Universities told to take action on student spikings

Every institution in England to draw up a policy, with sector response coordinated by new working group

May 24, 2022
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Every university in England will be asked to introduce a policy to tackle spikings of students by the end of the year, following a spate of attacks in late 2021.

A working group chaired by Lisa Roberts, vice-chancellor of the University of Exeter, will be tasked with coordinating the sector’s response. The Department for Education said the group, which is due to report back by the start of next term, would bring universities together with police, campaigners and victims “to produce plans for practical action to help keep students safe”.

The action comes after thousands of female students boycotted nightclubs and bars across the country and launched protests last October after a string of reports of women being reportedly injected with drugs.

Last month, a Home Affairs Select Committee report said the true prevalence of spiking – also including drink spiking – remained unknown, although some research has suggested that more than one in 10 young adults have been victims.

Michelle Donelan, the higher education minister, said someone close to her had been spiked when she was younger, with “devastating consequences”.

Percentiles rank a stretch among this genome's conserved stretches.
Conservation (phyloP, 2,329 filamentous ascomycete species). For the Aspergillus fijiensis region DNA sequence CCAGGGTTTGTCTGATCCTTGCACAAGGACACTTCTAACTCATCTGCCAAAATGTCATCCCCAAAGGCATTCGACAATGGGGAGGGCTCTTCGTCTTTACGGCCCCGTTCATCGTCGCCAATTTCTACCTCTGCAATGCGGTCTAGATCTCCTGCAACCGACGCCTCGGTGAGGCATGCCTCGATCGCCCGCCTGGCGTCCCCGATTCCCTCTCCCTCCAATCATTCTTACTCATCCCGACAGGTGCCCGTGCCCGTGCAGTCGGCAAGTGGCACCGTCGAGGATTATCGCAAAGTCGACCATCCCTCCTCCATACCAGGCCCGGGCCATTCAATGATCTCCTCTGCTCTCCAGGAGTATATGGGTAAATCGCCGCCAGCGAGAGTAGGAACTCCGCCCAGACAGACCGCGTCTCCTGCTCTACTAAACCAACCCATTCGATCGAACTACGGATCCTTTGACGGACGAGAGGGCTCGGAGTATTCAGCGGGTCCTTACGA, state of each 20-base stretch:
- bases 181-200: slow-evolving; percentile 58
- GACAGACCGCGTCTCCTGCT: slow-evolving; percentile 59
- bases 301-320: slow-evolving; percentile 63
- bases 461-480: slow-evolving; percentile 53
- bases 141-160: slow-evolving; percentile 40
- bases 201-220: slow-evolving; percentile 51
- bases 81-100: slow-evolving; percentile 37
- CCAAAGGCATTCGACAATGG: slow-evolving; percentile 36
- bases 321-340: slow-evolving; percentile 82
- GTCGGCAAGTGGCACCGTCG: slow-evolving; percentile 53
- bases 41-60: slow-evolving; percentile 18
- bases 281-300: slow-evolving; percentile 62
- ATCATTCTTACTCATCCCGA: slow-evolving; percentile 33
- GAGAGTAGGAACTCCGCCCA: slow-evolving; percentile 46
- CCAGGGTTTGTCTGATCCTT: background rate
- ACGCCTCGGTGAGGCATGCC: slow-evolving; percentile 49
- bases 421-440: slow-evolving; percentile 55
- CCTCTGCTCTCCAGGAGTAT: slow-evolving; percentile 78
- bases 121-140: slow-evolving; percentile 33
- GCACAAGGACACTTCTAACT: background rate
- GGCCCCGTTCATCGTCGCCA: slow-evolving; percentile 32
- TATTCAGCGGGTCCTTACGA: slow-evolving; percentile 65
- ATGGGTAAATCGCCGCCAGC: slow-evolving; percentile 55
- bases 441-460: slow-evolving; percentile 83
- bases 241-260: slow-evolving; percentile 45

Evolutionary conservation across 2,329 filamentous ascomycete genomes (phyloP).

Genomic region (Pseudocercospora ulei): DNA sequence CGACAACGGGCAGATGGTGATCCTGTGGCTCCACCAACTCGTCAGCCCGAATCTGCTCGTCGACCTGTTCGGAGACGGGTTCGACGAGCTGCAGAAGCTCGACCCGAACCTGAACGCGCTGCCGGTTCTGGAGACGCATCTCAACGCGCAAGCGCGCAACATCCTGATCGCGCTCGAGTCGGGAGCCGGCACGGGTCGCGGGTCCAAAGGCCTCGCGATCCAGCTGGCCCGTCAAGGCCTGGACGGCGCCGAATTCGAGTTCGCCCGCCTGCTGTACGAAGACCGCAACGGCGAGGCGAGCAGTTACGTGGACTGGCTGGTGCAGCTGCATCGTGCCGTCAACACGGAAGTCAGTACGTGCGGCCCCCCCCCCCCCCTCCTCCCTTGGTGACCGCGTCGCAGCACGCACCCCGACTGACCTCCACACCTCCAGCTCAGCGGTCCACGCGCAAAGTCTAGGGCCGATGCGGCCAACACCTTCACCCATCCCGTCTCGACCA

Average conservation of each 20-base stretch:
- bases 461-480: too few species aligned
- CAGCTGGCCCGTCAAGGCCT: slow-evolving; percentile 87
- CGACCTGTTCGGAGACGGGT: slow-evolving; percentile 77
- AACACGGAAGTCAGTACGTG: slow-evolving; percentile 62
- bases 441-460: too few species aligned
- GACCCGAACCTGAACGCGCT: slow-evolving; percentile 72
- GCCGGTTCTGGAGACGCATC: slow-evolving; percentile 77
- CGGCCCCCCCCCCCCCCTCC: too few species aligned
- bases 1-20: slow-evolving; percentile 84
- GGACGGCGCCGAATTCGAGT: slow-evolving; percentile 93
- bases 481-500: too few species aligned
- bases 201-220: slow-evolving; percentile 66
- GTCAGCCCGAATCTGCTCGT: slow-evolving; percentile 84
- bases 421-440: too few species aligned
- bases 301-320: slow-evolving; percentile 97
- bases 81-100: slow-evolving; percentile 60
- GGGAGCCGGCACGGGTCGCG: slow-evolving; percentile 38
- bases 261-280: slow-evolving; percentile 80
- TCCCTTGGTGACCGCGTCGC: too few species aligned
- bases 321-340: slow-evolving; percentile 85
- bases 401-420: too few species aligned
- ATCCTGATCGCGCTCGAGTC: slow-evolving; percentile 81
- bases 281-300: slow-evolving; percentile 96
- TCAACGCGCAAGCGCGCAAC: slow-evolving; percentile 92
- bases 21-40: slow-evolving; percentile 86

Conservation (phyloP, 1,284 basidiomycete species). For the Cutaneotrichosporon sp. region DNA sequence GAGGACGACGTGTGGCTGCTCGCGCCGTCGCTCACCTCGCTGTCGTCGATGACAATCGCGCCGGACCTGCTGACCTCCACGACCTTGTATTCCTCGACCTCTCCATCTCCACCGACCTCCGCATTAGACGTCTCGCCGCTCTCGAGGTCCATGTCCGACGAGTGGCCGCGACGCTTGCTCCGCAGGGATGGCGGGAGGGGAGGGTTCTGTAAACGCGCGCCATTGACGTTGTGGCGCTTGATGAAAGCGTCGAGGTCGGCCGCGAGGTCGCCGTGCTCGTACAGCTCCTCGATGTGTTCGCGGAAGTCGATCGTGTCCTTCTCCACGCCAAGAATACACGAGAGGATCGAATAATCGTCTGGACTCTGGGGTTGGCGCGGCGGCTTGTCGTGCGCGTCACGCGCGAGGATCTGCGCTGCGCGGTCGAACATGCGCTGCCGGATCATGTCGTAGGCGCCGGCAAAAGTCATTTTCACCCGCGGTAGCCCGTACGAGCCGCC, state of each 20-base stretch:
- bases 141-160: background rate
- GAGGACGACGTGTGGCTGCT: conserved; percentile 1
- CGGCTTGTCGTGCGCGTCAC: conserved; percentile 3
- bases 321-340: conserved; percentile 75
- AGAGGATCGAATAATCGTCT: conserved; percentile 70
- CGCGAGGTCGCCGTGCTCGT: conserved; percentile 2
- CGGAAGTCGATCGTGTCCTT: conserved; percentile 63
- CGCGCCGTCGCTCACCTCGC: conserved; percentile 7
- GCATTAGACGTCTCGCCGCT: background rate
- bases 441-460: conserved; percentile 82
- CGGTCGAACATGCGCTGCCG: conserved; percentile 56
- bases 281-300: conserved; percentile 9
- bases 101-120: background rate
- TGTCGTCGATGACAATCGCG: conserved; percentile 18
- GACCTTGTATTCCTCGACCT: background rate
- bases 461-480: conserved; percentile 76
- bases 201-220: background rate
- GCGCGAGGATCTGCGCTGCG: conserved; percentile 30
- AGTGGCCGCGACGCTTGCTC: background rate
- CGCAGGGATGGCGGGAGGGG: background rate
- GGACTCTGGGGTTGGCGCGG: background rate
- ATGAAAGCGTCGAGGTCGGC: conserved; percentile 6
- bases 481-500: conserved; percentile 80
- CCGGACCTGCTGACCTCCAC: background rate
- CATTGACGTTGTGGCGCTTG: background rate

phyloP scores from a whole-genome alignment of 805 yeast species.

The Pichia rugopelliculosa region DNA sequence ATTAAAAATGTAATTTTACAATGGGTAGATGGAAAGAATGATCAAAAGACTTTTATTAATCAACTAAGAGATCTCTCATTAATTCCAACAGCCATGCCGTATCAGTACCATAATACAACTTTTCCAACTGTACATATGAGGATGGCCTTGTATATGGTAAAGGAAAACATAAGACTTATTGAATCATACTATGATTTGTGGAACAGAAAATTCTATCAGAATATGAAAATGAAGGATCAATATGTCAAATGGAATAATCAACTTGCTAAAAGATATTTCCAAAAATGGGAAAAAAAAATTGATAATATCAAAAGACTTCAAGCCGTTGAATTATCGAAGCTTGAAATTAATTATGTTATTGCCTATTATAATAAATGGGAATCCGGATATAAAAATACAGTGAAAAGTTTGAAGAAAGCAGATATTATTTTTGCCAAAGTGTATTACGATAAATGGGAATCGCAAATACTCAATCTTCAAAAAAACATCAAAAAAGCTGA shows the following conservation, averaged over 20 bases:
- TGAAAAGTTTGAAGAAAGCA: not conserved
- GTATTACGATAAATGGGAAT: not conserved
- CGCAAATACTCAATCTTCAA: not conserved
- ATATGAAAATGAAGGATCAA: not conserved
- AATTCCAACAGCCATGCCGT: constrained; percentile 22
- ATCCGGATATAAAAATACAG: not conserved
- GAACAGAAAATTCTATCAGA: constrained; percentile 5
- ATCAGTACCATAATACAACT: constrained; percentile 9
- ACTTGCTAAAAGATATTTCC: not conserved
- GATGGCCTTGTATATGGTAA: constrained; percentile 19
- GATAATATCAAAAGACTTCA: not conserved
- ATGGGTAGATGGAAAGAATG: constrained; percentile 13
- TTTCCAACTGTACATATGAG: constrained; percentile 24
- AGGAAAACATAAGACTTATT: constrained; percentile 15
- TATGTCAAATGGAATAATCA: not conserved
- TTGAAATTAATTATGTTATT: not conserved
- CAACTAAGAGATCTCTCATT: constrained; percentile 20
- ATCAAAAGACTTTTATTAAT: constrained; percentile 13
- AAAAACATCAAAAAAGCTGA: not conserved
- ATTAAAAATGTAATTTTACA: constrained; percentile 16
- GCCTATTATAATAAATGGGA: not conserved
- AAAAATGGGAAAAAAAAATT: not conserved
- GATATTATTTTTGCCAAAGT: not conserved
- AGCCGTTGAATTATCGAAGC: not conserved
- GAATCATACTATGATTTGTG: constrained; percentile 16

“I know first-hand what a horrific crime this is, and I am determined to stamp it out,” she said.

“Recent incidents show that perpetrators are becoming more brazen in the way they are committing this appalling crime – which is why I am tasking a new working group to look at the issue more closely and come up with practical actions to stamp out spiking at our universities.”

The events of last October provoked debate in the sector over the extent of universities’ responsibilities because, although the attacks were targeted at students, they occurred off-campus. Experts said it was likely that in some cases the perpetrators were students and that institutions needed to introduce harsher penalties and step up their preventive efforts.

Some institutions have already taken action. For example, Exeter is providing drink safety test strips, while Nottingham Trent University is offering bystander training to staff in night-time city venues.

The working group will look at these initiatives and others that are under way across the country.

Professor Roberts said universities “want to play our part in tackling social problems in our towns and cities”.

“Everybody has the right to be safe and enjoy their night out with friends without the fear of spiking or violence. As chair of the new working group, I will work with partners to look at the evidence, best practice and incidents across the UK so that we can make practical recommendations to improve the night-time economy for students.”

Ministers said that they had already taken action to reclassify GHB and closely related substances, which have been used for drink spiking, and that they would consider the case for a specific criminal offence for spiking.


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